Mankind is divid into five races. The yellow and white races are relatively strong and intelligent. Because the other races are feeble and stupid, they are being exterminated by the white race. Only the yellow race competes with the white race. This is so-called evolution [...] Among the contemporary races that could be called superior, there are only the yellow and the white races. China is [i.e. belongs to] the yellow race.
This was a point of view that was no doubt partially influenced by contemporary sentiments amongst the colonial authorities. For instance, see this 1873 letter by Francis Galton who proposed encouraging the Chinese to emigrate to Africa in order to “supplant the inferior Negro race.”
Negative attitudes towards Africans continued into the modern era, with the Nanjing 南京 anti-African protests of 1988-89 marking a low point. It may also explain why China is so willing to turn a blind eye to the atrocities in Darfur as it seeks to maintain a profitable relationship with the Sudanese government. While Chinese attitudes towards African-Americans are more complex, racist sentiments recently surfaced during Condoleezza Rice’s visit to China.
Up until as recently as 2002 it was not uncommon to read articles in the Chinese press about evidence supposedly supporting the multiregional hypothesis. I’m sure the new genetic evidence won’t put an end to the debate, but it is significant that Chinese scientists are publishing results like these, although it is interesting to note the ways in which the new data is being spun in a nationalistic light:
They evolved into 56 ethnic groups throughout tens of thousands of years, among whom, Han and Tibetan people were the latest to branch out therefore were the closest in terms of blood tie. This provides strong evidence for the concept that “Han and Tibetan people had the same ancestors”.
(Some links found via this Gene Expression post.)
Elsewhere: China’s early African explorers.
I tried mailing a document to a friend in Arizona. It got returned. Why?
We regret that your mail is being returned to you because of heightened security measures. All domestic mail, weighing 16 ounces or over, that bears stamps …. MUST be presented to a retail clerk at a post office.
Like “Chemical Ripi” I was sending a manuscript, but I had used a standard priority flat-rate envelope with the proper postage – just like two other manuscripts I had sent out the same way. What caused this one to be returned? Why did I have to wait three-quarters of an hour on line at the post office to mail this one? And, most importantly, how does this make us safer?
The funny thing is that I’m sure I probably could have just mailed it out again from a different mailbox and it would have gone through. Security measures are generally applied randomly and inefficiently. Take, for instance, credit card signatures, or the woman who carried a butcher knife through airport security. Sometimes they don’t make any sense at all – like the fact that my bag is searched everytime I go to the New York Public Library. If I was trying to bring something illegal into the library, like a gun, why would I put it in my bag? (They don’t do body searches.)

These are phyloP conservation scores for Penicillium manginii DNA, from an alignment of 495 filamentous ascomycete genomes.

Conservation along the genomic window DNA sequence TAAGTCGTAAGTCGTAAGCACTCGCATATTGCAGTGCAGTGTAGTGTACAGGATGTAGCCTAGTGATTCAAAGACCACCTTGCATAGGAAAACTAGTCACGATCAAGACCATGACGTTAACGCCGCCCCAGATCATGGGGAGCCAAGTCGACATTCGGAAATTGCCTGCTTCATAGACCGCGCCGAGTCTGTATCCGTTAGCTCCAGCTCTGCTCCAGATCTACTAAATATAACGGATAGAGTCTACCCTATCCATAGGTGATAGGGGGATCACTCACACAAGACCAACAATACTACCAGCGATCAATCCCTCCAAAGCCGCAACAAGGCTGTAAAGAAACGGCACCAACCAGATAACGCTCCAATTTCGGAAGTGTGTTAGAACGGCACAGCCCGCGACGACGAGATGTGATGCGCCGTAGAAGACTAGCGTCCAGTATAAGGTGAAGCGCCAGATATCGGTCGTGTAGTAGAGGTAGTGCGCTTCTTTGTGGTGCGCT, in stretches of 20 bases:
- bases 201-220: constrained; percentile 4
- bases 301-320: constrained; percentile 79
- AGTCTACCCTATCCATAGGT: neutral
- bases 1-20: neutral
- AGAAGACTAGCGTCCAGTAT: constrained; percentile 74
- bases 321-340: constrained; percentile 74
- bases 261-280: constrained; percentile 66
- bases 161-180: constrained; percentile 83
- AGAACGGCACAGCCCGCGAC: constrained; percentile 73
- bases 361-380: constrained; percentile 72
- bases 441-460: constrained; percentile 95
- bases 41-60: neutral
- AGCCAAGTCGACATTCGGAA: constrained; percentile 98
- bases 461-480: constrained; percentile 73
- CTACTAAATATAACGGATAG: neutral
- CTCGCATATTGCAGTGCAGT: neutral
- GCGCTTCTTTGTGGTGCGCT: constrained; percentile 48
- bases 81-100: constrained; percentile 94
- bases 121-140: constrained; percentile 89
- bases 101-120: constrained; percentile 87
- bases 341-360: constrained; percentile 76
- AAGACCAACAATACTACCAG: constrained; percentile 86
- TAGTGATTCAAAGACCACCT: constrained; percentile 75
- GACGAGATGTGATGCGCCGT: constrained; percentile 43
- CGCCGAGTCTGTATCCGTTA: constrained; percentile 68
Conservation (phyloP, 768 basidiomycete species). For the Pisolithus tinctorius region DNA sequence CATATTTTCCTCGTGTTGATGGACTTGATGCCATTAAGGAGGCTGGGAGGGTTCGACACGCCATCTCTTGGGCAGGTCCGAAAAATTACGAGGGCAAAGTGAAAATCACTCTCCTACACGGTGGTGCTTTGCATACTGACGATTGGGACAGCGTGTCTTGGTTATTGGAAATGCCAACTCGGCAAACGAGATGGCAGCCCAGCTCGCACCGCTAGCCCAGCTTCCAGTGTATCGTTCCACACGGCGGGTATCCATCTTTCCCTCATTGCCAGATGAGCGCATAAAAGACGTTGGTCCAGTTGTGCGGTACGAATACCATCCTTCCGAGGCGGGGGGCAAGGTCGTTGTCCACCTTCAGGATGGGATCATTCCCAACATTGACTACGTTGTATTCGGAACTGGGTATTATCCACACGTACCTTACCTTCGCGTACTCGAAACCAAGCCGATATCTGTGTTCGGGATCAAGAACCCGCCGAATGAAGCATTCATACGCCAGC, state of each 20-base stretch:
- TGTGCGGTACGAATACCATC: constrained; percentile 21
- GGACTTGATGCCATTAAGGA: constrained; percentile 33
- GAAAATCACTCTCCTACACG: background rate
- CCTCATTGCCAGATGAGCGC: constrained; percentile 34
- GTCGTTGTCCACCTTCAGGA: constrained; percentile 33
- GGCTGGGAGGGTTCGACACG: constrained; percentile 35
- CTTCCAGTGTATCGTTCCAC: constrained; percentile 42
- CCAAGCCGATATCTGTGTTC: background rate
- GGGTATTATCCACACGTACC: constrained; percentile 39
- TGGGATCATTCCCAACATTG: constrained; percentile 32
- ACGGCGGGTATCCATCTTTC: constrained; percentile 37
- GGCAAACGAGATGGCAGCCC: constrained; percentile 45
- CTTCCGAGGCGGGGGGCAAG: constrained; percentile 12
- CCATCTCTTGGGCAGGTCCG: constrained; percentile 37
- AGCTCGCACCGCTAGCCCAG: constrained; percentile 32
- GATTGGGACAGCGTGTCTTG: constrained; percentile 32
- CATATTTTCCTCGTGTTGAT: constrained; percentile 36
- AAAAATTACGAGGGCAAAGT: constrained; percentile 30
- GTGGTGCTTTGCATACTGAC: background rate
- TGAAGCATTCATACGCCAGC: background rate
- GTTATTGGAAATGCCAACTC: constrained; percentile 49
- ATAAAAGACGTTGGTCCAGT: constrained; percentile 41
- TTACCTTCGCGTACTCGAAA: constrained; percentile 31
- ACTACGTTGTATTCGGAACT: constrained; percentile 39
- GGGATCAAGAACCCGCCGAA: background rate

We live with a certain amount of such absurdity. At some level we know that it is more about dicipline than about safety. There is no point at being upset at the underpaid low level functionaries who enforce and carry out these rules. But sometimes you wish you could just ask “Why?” So I was very happy to read the story of dot-com millionaire John Gilmore, who can’t fly on airplanes because he refuses to show ID:
John Gilmore’s splendid isolation began July 4, 2002, when, with defiance aforethought, he strolled to the Southwest Airlines counter at Oakland Airport and presented his ticket.
The gate agent asked for his ID.
Gilmore asked her why.
It is the law, she said.
Gilmore asked to see the law.
Nobody could produce a copy. To date, nobody has. The regulation that mandates ID at airports is “Sensitive Security Information.” The law, as it turns out, is unavailable for inspection.
What started out as a weekend trip to Washington became a crawl through the courts in search of an answer to Gilmore’s question: Why?
… At the heart of Gilmore’s stubbornness is the worry about the thin line between safety and tyranny.
“Are they just basically saying we just can’t travel without identity papers? If that’s true, then I’d rather see us go through a real debate that says we want to introduce required identity papers in our society rather than trying to legislate it through the back door through regulations that say there’s not any other way to get around,” Gilmore said. “Basically what they want is a show of obedience.”
Sometimes I think the only way to respond is with creative anarchy, such as that exhibited by “a couple of students from Cornwall [who] are intent on making American criminal history by spending their summer breaking as many US laws as possible.” They’ve chosen laws from the site DumbLaws.com and elsewhere, laws that are on the books, but rarely enforced because they make so little sense:
Starting in the liberal state of California, they hope to evade the attention of local police officers when they ride a bike in a swimming pool and curse on a crazy-golf course.
In the far more conservative – and landlocked – state of Utah, they will risk the penitentiary when they hire a boat and attempt to go whale-hunting.
If they manage to outwit state troopers in Utah, and perhaps federal agents on their trail, they will be able to take a deserved, but nevertheless illegal, rest when they have a nap in a cheese factory in South Dakota.
Such activity is likely to undermine the very fabric of society!